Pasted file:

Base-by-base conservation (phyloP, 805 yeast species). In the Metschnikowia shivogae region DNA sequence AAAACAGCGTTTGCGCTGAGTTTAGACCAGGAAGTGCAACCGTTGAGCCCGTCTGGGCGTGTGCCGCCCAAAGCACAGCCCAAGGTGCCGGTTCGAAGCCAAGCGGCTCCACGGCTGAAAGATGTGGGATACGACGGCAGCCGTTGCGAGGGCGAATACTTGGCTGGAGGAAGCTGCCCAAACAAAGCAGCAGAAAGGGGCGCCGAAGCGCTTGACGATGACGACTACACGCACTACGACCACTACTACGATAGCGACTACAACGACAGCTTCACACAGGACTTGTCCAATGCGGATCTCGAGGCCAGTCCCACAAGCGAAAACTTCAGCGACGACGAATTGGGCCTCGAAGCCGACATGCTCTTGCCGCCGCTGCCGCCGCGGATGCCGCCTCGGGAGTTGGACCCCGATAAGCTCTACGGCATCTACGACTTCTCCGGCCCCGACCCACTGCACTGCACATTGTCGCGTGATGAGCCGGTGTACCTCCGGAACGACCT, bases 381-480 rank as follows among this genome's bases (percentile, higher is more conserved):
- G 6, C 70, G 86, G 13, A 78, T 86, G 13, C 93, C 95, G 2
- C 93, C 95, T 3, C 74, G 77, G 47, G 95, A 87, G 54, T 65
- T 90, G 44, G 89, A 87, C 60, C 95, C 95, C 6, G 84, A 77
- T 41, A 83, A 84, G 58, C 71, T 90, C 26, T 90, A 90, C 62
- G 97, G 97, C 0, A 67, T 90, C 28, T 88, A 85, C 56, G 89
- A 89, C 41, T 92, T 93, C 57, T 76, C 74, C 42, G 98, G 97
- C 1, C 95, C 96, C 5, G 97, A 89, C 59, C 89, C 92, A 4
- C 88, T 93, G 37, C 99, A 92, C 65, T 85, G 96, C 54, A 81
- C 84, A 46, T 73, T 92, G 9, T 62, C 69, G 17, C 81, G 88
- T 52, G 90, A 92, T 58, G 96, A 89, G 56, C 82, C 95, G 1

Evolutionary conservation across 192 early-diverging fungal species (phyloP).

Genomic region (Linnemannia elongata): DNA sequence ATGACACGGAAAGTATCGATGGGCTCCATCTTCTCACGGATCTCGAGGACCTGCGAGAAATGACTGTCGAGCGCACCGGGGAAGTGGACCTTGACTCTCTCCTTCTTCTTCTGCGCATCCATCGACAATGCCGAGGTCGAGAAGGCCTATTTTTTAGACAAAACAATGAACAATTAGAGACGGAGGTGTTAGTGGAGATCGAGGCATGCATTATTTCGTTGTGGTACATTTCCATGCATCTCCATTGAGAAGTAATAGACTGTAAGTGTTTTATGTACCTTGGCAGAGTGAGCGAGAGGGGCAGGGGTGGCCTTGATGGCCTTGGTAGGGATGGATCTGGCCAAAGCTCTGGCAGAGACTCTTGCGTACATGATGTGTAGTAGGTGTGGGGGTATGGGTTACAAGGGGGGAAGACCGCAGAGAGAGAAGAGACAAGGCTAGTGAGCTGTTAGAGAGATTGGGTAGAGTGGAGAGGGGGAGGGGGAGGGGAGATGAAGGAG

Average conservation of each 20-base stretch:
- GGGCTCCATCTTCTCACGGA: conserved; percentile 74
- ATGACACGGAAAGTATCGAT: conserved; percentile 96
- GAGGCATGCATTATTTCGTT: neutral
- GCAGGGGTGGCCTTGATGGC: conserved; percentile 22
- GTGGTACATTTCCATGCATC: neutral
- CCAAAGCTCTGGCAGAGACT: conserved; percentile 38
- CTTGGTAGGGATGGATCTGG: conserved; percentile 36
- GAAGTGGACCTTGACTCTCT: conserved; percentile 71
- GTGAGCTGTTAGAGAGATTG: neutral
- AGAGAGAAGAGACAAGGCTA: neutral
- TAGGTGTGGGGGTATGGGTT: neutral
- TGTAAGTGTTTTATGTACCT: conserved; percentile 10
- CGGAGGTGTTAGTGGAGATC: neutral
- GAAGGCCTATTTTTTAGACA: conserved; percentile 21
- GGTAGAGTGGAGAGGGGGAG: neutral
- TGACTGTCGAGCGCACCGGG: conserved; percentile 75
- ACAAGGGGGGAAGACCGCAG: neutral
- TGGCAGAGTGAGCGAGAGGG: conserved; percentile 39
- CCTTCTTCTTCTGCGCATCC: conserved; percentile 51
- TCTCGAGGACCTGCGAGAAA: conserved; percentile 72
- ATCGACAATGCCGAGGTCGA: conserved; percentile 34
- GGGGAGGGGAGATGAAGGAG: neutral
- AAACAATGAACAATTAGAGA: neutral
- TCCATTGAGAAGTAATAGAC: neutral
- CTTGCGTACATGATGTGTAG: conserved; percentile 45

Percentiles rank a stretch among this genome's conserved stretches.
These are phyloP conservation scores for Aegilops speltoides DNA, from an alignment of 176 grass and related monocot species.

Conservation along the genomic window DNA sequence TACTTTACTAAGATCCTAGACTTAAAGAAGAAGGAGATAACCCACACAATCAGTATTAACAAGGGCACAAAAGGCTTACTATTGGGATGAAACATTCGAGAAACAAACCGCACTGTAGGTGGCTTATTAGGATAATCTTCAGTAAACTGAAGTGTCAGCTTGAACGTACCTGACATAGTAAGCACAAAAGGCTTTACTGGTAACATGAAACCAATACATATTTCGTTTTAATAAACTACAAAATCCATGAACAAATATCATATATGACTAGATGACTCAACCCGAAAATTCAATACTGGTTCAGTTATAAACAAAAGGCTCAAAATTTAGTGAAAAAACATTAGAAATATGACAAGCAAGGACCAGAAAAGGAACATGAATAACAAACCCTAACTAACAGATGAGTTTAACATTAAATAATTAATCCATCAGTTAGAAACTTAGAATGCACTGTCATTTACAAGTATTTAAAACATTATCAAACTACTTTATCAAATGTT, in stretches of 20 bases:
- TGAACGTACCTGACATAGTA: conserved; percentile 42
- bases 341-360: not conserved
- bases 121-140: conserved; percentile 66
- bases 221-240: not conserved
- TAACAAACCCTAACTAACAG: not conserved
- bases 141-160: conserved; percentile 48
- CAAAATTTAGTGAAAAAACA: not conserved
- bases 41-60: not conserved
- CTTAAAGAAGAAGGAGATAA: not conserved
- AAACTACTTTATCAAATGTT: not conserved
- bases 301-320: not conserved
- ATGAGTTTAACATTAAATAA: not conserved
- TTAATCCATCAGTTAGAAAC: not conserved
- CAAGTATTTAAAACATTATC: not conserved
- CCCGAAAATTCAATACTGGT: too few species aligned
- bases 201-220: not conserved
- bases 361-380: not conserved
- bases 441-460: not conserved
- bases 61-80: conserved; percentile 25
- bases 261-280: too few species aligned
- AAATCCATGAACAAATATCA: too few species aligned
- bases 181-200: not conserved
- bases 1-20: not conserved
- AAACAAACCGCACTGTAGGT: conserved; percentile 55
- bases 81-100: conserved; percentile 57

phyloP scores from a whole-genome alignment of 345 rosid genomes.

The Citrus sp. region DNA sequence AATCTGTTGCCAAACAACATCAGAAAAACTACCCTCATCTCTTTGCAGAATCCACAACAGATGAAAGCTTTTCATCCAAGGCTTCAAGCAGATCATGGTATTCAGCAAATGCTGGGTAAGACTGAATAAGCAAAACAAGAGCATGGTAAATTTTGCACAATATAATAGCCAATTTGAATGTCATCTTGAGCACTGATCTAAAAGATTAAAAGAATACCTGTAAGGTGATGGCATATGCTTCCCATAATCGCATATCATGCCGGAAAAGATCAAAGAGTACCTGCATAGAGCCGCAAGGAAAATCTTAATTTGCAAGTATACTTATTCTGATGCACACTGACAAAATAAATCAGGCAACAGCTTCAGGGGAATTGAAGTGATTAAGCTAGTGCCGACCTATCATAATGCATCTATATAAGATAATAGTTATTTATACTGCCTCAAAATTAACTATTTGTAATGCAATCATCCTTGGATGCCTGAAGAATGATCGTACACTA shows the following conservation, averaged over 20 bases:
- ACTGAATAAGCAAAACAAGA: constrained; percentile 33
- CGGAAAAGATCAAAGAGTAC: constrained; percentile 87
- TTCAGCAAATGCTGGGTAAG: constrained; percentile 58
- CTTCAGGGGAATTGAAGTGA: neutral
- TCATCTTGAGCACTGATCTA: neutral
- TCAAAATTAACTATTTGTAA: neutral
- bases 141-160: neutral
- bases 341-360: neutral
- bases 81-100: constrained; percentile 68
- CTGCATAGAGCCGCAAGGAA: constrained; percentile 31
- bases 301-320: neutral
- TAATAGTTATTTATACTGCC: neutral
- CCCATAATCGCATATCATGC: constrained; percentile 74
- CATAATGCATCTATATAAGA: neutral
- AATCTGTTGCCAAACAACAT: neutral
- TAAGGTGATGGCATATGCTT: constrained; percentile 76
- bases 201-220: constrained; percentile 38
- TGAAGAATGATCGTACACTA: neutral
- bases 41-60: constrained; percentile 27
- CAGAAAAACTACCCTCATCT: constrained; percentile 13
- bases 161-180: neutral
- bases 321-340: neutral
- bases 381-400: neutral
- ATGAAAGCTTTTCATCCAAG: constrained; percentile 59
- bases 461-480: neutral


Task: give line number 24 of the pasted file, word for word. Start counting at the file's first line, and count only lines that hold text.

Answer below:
- AGAGAGAAGAGACAAGGCTA: neutral